For the past 24 days I have not let a razor touch my face.
You’ve heard of the whole “Mo-Vember” or “No Shave November” thing? Basically it’s a movement for the past few years where men (and teenage boys who think they’re men, more on that later) go without shaving for the month of November. Their purpose? In theory it is to “promote awareness” of testicular cancer. Listen, I hate the whole notion of awareness-promotion. What’s the endgame? Once you’ve been made aware, is there something else to do? And what man over the age of zygote isn’t aware of his parts? Finally, how is this promotion-awareness raising exchange supposed to go down?
“Hey man, nice beard!”
“Yeah, dude, the hair on my face is supposed to prompt you to ask me something about my testicles. Since you didn’t do that, I’ll just tell you. Check ’em every day so you’re aware of cancer down there.”
“You mean I just gotta’ ‘check’ my testicles? How do I do that?”
“Just check ’em!”
Good to know, bro!”
That’s a conversation with a hipster-wannabe I’d rather not have. In truth, more men should be checking themselves for a cancer that is so easy to discover if you know what you’re looking for (and that’s so easy to do). I actually had a doctor tell me once “Just make sure you or your wife check on a monthly basis.” Don’t have to tell me twice.
But again, I’m still not sure how the beard figures in. I guess it has to do with the fact that testosterone, produced in the same testicles, promotes beard growth. At least there’s a connection.
I teach in a Catholic high school. A year ago I was successful in gaining permission to start a contest where our senior students (the boys who think they’re men) were allowed to go without shaving during November if they paid a fee. That money went to a local pro-life outreach center. Here we’ve taken the popularity of Fuzzy November and transformed it into something we can work with! Regarding those boys, I sometimes forget how strange those teenage years can be. One day you’re a happy child and the next you’re noticing that the contours of your face have changed and are now sprouting whiskers. Where’d that come from? As for me, I started shaving when I was 13 and pretty much had to continue on a daily basis to prevent a 5:00 shadow from making me look like a Narc.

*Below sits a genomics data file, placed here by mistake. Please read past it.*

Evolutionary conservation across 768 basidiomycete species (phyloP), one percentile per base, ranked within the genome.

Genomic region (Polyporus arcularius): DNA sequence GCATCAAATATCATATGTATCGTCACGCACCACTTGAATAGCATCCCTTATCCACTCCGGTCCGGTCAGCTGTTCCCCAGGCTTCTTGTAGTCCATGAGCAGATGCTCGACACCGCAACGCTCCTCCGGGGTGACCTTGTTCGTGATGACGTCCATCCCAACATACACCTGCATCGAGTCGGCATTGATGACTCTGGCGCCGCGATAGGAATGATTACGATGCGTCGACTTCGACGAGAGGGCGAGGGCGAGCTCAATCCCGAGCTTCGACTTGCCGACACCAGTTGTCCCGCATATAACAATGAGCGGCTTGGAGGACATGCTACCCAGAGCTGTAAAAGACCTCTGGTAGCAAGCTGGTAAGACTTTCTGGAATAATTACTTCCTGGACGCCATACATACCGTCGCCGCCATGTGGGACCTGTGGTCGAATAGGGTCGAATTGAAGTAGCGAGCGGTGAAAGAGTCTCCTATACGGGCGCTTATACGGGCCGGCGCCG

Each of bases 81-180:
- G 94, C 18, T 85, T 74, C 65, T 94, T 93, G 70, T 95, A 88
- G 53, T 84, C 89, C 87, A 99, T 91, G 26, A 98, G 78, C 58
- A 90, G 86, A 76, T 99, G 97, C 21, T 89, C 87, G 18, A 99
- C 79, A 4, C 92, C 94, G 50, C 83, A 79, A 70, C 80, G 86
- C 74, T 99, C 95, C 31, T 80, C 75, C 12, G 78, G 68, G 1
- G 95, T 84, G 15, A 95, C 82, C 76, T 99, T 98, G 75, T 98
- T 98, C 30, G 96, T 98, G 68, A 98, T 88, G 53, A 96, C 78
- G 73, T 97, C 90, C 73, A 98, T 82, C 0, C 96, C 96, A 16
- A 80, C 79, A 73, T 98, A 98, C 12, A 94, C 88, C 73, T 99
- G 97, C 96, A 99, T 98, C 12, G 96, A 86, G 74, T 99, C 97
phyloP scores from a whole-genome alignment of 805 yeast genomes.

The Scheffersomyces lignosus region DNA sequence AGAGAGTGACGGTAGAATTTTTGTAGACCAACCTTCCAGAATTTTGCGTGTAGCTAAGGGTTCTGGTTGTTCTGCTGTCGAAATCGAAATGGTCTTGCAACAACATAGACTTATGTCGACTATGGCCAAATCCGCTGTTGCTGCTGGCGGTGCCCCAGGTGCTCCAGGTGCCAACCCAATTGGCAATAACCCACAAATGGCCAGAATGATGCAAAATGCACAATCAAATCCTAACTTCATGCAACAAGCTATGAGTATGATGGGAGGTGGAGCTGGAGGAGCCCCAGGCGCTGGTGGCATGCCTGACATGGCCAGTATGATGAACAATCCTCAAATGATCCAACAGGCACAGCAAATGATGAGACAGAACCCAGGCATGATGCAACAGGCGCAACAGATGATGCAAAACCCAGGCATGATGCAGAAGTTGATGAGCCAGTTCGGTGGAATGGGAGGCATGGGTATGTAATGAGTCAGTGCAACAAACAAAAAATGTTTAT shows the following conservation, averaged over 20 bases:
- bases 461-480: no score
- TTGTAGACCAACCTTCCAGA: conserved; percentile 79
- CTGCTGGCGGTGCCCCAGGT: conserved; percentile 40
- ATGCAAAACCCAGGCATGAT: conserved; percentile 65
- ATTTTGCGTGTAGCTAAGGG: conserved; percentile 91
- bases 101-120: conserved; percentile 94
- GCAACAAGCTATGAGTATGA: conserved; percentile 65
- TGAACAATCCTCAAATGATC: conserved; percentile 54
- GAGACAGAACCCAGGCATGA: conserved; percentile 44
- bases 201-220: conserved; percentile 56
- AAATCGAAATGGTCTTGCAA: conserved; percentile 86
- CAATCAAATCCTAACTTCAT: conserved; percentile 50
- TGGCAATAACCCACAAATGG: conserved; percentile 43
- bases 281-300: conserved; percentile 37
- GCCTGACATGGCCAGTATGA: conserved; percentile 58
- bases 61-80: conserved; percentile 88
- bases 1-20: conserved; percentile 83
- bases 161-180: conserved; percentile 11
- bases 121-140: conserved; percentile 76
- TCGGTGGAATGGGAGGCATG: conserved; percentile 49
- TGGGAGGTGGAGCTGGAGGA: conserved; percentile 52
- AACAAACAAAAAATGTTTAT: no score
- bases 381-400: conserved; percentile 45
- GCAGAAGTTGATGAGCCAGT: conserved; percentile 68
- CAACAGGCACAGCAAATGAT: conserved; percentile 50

Don’t even get me started on chest hair. Around the time I turned 16 and noticed a lone hair on my torso, every actor and model decided to tell America that chest hair was gross. Thanks for that.
But over the years I have had fun on summer vacation or weekends just exploring what styles I could grow out. I’ve had a goatee, a soul patch, even a full beard once before. The thing is that I never kept any of them long enough to discover my comfort level with each. I just always enjoyed having a clean, neat, and trimmed appearance. Always kept my hair short, too.
So on November 1, I put down my Mach 27 and decided to just let go. And by November 4 I had a sufficient beard. Also by that date, many of my male students had a few patches. Some were troopers and really forced themselves to believe there was more than there was. Mine was flawless. By the 8th I had noticed something else. Although the hair on top of my head is blonde, the hair on my face is mostly ruddy with some patches of white. Wow. That was unexpected. Nonetheless, the whole thing was full and bordering on getting bushy. I won’t lie. There’s something awesome about it. It’s cool to know that people can tell just how studly I am just by looking at my face. Yeah, I got it goin’ down.
What shocked me though was the number of grown men who participated who couldn’t grow more than the 16 year-old guys in the contest. One coworker told me he simply couldn’t grow anything at all. “I tried. I just end up looking like a catfish,” he said. Another friend let it grow out but it just wasn’t working for him.
Mine is superb. So awesome is it, in fact, that I might just keep it for a while. Oh and that hair up top? Yeah, I took it a step further. I had shaved it off in solidarity with my sister who’s going through chemo for breast cancer. But even that look, I think, suits me. Imagine if you will a shaved scalp and a full beard. I just gotta’ tattoo the heck out of my forearms and I could fit in with a Hells Angels rally. No, friends, this is cool (and hot and itchy, ironically). I may not be the manliest of men but I can sure grow a beard. Kind of makes up for my tenor voice.
Now my only dilemma is deciding if I want to trim it back to a unique style. I’ll update you soon.